The School for Good and Evil is based on the 2013 novel of the same name by Soman Chainani, and is a fantasy film for all the family, directed by Paul Feig, and exclusive to Netflix. With such a huge following, the level of expectation was high, and perhaps a little too lofty to live up to. Here is our review for Netflix original movie, The School for Good and Evil.
The academy for mediocrity
There’s a certain type of performance that works for a fantasy film. Sometimes, that is over the top and in your face. That’s exactly what seems to have been aimed for in the opening to The School for Good and Evil on Netflix, but unfortunately, it falls flat. Sadly, that sets the stage for over two hours of wooden acting from around half of the cast. While there are diamonds in the rough, such as Charlize Theron, Michelle Yeoh, and Sofia Wylie, their heavy lifting doesn’t do nearly enough to transport the audience from their couches to the mystical world explored on screen.
This attempt at enveloping viewers within the movie’s magical lands is also tarnished by an overreliance on special effects. Though at times the CGI is fantastic, there are too many moments that look extremely unrealistic, destroying any sense of immersion that had taken so long to build, away in mere seconds. What never fails to impress, however, is the costuming. If this movie is going to win any major accolades, it will be thanks to its wardrobe department. Every design looks as though it has been ripped straight from the pages of a fairy tale, which makes the characters more believable.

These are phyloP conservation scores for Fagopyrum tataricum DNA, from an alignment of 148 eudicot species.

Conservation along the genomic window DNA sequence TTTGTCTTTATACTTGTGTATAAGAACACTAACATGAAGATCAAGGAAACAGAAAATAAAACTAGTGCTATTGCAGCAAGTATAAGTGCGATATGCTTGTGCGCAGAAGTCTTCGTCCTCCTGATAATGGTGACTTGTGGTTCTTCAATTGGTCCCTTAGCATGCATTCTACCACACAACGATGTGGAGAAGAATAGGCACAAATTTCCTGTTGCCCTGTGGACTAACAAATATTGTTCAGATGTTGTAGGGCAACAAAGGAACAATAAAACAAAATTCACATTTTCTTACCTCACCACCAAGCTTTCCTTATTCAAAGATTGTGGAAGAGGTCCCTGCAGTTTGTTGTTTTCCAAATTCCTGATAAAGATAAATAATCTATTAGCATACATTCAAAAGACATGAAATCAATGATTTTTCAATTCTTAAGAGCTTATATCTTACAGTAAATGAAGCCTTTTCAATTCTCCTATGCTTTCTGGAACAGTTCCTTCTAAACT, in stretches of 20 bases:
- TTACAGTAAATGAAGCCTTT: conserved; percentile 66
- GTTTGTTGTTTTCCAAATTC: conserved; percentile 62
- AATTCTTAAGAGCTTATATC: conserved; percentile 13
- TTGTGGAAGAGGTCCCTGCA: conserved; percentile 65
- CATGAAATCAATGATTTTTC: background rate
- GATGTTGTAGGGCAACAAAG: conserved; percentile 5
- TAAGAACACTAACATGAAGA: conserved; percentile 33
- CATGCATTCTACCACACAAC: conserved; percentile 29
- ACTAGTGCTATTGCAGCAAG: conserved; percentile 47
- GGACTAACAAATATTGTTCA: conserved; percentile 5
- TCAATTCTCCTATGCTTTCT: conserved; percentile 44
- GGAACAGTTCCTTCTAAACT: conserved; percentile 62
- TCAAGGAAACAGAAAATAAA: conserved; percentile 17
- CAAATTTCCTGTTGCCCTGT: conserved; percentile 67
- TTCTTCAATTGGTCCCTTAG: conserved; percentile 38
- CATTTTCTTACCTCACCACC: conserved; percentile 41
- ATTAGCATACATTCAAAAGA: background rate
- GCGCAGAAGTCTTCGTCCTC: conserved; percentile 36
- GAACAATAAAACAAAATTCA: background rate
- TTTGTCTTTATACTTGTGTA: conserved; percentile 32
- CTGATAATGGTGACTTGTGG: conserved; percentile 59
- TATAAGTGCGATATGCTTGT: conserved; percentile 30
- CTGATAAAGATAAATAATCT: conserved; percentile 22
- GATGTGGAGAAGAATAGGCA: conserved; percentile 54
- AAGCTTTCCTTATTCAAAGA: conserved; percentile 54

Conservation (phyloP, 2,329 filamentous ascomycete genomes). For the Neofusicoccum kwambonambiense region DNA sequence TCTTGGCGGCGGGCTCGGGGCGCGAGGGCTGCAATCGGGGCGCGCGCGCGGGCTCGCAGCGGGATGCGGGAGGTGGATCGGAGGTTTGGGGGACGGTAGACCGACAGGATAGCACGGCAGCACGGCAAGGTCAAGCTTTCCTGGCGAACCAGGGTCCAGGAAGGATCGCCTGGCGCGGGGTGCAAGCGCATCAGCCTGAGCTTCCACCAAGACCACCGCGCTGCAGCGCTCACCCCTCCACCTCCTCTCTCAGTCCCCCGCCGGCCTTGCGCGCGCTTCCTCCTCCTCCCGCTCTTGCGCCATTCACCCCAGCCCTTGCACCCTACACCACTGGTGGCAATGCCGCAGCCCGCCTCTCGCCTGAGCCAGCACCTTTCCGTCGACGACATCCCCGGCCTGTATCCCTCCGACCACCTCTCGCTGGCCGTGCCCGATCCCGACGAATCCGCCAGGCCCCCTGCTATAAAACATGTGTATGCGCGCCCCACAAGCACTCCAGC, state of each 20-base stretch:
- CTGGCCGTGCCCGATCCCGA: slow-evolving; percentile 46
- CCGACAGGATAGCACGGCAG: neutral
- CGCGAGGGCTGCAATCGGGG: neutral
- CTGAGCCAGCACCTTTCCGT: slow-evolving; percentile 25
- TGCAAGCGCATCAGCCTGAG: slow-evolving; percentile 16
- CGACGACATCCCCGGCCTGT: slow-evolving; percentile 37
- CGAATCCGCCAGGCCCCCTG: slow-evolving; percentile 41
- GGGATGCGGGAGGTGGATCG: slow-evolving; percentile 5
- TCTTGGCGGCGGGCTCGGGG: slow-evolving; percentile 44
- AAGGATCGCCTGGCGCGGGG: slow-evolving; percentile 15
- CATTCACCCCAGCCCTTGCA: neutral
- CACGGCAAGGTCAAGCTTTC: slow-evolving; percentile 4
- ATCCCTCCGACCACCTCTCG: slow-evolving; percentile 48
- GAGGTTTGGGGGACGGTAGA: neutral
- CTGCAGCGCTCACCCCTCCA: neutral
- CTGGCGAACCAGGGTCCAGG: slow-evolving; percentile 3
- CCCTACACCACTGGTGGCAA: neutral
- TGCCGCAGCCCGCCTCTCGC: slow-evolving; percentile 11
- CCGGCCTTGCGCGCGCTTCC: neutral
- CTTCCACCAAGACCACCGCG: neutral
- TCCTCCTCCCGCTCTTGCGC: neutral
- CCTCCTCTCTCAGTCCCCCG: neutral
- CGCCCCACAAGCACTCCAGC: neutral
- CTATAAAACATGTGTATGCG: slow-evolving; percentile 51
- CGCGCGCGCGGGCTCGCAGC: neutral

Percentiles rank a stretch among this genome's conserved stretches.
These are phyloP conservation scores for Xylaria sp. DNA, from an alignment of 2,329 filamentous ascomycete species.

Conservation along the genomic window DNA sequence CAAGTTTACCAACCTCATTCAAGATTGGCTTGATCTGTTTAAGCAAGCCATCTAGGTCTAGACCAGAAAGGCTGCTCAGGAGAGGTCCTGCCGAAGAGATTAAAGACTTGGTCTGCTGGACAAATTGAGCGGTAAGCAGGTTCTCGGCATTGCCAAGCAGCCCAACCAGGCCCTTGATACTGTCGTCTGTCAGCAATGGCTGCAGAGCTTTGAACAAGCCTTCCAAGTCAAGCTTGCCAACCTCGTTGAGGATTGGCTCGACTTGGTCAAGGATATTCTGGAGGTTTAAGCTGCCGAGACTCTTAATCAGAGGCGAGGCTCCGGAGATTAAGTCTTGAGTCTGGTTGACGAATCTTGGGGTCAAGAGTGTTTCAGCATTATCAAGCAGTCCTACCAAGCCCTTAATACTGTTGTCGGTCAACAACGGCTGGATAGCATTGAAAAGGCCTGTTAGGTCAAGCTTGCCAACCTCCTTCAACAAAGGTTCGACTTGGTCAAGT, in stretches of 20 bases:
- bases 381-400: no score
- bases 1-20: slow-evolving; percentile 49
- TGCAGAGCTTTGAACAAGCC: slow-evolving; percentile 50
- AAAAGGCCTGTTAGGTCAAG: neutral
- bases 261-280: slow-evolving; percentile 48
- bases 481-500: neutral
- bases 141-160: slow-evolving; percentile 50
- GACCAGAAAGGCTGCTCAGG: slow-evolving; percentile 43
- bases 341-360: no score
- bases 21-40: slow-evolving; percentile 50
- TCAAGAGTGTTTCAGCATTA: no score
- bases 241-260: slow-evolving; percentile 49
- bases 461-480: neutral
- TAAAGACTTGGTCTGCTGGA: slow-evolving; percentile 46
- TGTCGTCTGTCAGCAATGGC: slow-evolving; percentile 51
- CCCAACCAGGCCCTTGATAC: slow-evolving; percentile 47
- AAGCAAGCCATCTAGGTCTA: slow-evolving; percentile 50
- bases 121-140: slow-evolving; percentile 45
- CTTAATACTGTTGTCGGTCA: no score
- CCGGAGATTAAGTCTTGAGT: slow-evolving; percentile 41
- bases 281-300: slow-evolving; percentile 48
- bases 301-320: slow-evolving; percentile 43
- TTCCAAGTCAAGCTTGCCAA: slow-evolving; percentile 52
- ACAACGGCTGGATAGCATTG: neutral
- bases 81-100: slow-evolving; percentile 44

Originality is also a key component of any fantasy film, and while using inspiration from stories gone by can be sweet, it does feel as though the audience is being whacked over the head by Disney’s influence on a number of occasions. Thankfully, the film’s final act is one worth sticking around for, and where this tale really comes into its own. Though a predictable twist doesn’t do much to shock, the story’s major players all come together to deliver a memorable 45 minutes that will leave those watching on a high.
The School for Good and Evil is an acquired taste. There are some magical moments, and the script isn’t an entirely poor one, but having to cram such a meaty story into two and a half hours runtime means that it is ultimately a let down. This is without a doubt an adaptation that should have led to a multi-season series, rather than a film. While a sequel was teased at the end of the movie, it may be worth going back to the drawing board before making any concrete plans.